wife pregnant, mother-in-law is devout Catholic...

Welcome to Forumosa's corner for moms and dads to talk about the issues involved in parenting in Taiwan.

Moderator: 914

wife pregnant, mother-in-law is devout Catholic...

Postby Vay » 08 Jan 2012, 12:58

Hi y'all...

I know this is a strange topic but I couldn't think of a better way to put my problem.

My mother-in-law is a devout Catholic, and I can as much as bet she's going to be pretty insistent about a baptism for our unborn daughter.

I'm a strongly-principled secular humanist and atheist, and while I don't want to rub my disbelief in my mother-in-law's face, I also don't want to have to attend crappy religious classes or promise to raise my child in a belief-system I detest in order to have the magic water sprinkled on her head.

What I'm asking is not how to tell off my MIL, as I flat-out WILL NOT do that. She's elderly and childish and there's simply no point to such a "stand". It will only make her feel bad to no good end.

What I want to know is, has anyone here been through something like this? What are the extent of requirements for the sprinkling of the magic water? Will I be forced to make promises I have no intention of keeping, or can I just stand there and smile? Any information in this regard would be appreciated.

~v
"So given that we all agree that the world is warming, would it be unlikely to have heat waves outpace cold fronts by 3:1? Where's the Gotcha! in that?" - Fred Smith
Forumosan avatar
Vay
Mando-pop Singer (Guóyǔ liúxíng gēshǒu)
Mando-pop Singer (Guóyǔ liúxíng gēshǒu)
 
Posts: 2315
ORIGINAL POSTER
Joined: 01 Nov 2001, 17:01
Location: still in the Matrix
27 Recommends(s)
54 Recognized(s)



Re: wife pregnant, mother-in-law is devout Catholic...

Postby ChewDawg » 08 Jan 2012, 13:05

My advice--to keep her happy and maintain family peace go forward with the baptism. Is your wife supporting it? Your child can confirm later through reconciliation and confirmation whether he/she wants to fully embrace their faith.
So I got an expresso and a hot burrito!
Forumosan avatar
ChewDawg
Gravel Truck Driver (suìshí chē sījī)
Gravel Truck Driver (suìshí chē sījī)
 
Posts: 1381
Joined: 06 Sep 2011, 10:27
112 Recommends(s)
96 Recognized(s)



Re: wife pregnant, mother-in-law is devout Catholic...

Postby tommy525 » 08 Jan 2012, 13:41

Imagine if shes Buddhist? Wont be any easier.
Forumosan avatar
tommy525
Guan Yin (Guānyīn)
 
Posts: 18352
Joined: 14 Sep 2006, 17:25
Location: calif baby !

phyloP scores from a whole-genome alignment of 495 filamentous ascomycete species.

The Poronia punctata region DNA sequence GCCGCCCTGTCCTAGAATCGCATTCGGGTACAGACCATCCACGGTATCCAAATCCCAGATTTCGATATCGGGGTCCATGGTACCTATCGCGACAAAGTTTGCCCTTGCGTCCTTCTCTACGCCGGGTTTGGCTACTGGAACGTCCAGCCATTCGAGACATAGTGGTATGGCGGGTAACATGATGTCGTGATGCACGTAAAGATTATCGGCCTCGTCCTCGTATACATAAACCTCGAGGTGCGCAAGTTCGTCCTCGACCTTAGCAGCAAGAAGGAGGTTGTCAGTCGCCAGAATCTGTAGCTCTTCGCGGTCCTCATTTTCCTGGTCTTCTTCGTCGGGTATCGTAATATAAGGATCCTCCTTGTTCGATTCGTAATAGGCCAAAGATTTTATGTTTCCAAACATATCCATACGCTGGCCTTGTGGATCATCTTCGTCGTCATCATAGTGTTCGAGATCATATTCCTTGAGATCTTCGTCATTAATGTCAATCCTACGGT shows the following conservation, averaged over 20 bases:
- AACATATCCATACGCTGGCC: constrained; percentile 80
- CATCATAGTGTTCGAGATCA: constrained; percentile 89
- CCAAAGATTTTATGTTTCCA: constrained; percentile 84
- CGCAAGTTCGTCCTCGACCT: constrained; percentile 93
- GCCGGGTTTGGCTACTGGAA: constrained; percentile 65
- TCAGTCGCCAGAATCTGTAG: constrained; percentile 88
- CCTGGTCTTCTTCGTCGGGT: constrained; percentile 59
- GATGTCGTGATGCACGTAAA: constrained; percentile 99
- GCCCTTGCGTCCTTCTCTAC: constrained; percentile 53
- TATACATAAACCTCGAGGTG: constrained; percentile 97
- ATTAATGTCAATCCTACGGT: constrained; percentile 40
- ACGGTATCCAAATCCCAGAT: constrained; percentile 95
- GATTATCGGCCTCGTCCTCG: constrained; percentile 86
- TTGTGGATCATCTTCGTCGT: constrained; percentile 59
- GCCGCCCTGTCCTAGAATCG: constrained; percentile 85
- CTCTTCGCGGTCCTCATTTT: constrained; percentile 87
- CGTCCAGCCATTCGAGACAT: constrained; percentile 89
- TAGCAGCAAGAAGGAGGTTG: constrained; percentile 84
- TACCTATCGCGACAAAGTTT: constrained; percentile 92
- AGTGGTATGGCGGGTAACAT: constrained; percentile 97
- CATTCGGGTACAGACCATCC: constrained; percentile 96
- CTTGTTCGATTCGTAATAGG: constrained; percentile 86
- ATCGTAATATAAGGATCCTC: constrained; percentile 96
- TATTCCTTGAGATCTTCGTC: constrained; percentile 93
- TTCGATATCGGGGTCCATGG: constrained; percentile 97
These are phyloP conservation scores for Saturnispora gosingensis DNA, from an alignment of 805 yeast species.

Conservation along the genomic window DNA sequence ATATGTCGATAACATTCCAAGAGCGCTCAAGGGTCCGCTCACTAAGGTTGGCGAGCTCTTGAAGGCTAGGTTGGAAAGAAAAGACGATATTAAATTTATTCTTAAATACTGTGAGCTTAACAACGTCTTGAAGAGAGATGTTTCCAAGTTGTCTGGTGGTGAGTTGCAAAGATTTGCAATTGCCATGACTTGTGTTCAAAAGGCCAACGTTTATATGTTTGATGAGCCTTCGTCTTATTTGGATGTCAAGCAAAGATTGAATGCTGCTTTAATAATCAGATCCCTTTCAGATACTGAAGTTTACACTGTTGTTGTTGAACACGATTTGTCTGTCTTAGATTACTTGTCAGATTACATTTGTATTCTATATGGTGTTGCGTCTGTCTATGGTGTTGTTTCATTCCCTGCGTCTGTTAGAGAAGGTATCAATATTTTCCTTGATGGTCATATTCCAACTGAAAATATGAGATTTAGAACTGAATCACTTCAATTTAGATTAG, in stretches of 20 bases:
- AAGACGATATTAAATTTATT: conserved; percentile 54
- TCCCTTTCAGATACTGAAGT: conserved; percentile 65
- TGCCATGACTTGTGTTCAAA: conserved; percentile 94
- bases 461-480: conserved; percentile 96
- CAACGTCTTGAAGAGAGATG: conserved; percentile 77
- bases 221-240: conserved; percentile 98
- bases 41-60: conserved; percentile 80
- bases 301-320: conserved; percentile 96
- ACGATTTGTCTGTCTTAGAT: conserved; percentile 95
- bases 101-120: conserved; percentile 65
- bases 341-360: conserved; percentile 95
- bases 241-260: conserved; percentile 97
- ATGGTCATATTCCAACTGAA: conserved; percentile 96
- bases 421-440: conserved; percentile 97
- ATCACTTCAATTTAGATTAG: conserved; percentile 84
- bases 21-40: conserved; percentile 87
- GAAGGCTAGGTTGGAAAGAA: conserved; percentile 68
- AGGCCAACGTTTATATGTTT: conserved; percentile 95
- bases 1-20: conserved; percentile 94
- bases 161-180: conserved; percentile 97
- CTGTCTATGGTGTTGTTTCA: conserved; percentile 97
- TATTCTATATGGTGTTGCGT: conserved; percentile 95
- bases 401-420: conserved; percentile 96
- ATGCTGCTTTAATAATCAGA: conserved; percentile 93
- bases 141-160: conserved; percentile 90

623 Recommends(s)
391 Recognized(s)



Re: wife pregnant, mother-in-law is devout Catholic...

Postby Vay » 08 Jan 2012, 13:55

ChewDawg wrote:My advice--to keep her happy and maintain family peace go forward with the baptism. Is your wife supporting it? Your child can confirm later through reconciliation and confirmation whether he/she wants to fully embrace their faith.


Thanks for your input Chewie, but that's pretty much a foregone conclusion (the first part, at least).

My wife isn't the full-blown atheist I am, but she certainly never goes to church. She falls into the 'vaguely believing in something' category that most people do, and I'm fine with that.

My question here is more, given that I'm going to go through with this for the sake of harmony, can it happen with me being honest, or do I have to lie? If I have to lie, how much time and lying is it going to cost me? (Note: I say "lie" because, if I have to promise the child will be raised in the faith, that is totally going to be false, as I intend rather the exact opposite! She is going to be raised in an environment of as much critical thinking and skepticism as I can possibly foster.)
"So given that we all agree that the world is warming, would it be unlikely to have heat waves outpace cold fronts by 3:1? Where's the Gotcha! in that?" - Fred Smith
Forumosan avatar
Vay
Mando-pop Singer (Guóyǔ liúxíng gēshǒu)
Mando-pop Singer (Guóyǔ liúxíng gēshǒu)
 
Posts: 2315
ORIGINAL POSTER
Joined: 01 Nov 2001, 17:01
Location: still in the Matrix
27 Recommends(s)
54 Recognized(s)



Re: wife pregnant, mother-in-law is devout Catholic...

Postby Tempo Gain » 08 Jan 2012, 14:00

ChewDawg wrote: Your child can confirm later through reconciliation and confirmation whether he/she wants to fully embrace their faith.


Reconciliation? What's that, first communion?

Not sure about now but in my day there wasn't much choosing involved on the child's part for either of those. The key word there is "child" of course.

To be clear here, personally, I couldn't go along with any such subterfuge when it came to the raising of my child. However, if I had to: In NYC I'd talk to the priest and explain I wasn't a practicing Catholic anymore and basically would be going along with the motions for the sake of harmony. They're not going to deny the baptism or something over it. Here though, no clue how that would go over. I have a vague feeling not as well.
Image
Forumosan avatar
Tempo Gain
Maitreya Buddha (Mílèfó)
 
Posts: 11591
Joined: 16 Jul 2004, 22:41
Location: Taipei
337 Recommends(s)
327 Recognized(s)



Re: wife pregnant, mother-in-law is devout Catholic...

Postby Gryphon » 08 Jan 2012, 14:03

@ OP, well...I don't know much about Catholic beliefs, but I don't think baptism is about sprinkling magic water. The water itself has no magical properties. It's just tap water. Baptism is a ceremony about publicly professing faith in Jesus -- a little like the wedding ceremony is publicly professing fidelity to another individual for the rest of your life.

As far as I know, babies do not have the capacity to reason about what they believe (except the goodness of mommy and daddy). So why do babies get baptized in the Catholic religion? I have no idea. It doesn't make sense to me.
Gryphon
Night Market Cop (yè shì tiáo zi)
Night Market Cop (yè shì tiáo zi)
 
Posts: 872
Joined: 25 Jul 2011, 20:54
31 Recommends(s)
51 Recognized(s)



Re: wife pregnant, mother-in-law is devout Catholic...

Postby ChewDawg » 08 Jan 2012, 14:14

I don't think it's a lie. You can promise your child will be raised in the faith and he/she will be by your parent-in-law. You can provide the balance to that by exposing it to other viewpoints. In the end, it will be your child, when given the choice at these later sacrament times, that will decide whether he/she wants to fully embrace the faith

I was raised Catholic, still attend Mass once in a while, and attended Catholic school in my formative years. One parent was totally against religion and the other is lukewarm on it and hasn't attended in years. Their choice for baptism was tradition, better schools for Catholics in the part of the country we lived at that time etc. In later years it was my decision to receive further sacraments and it was my decision to not attend for many, many years as well. The world is full of bad Catholics and mediocre ones :lol: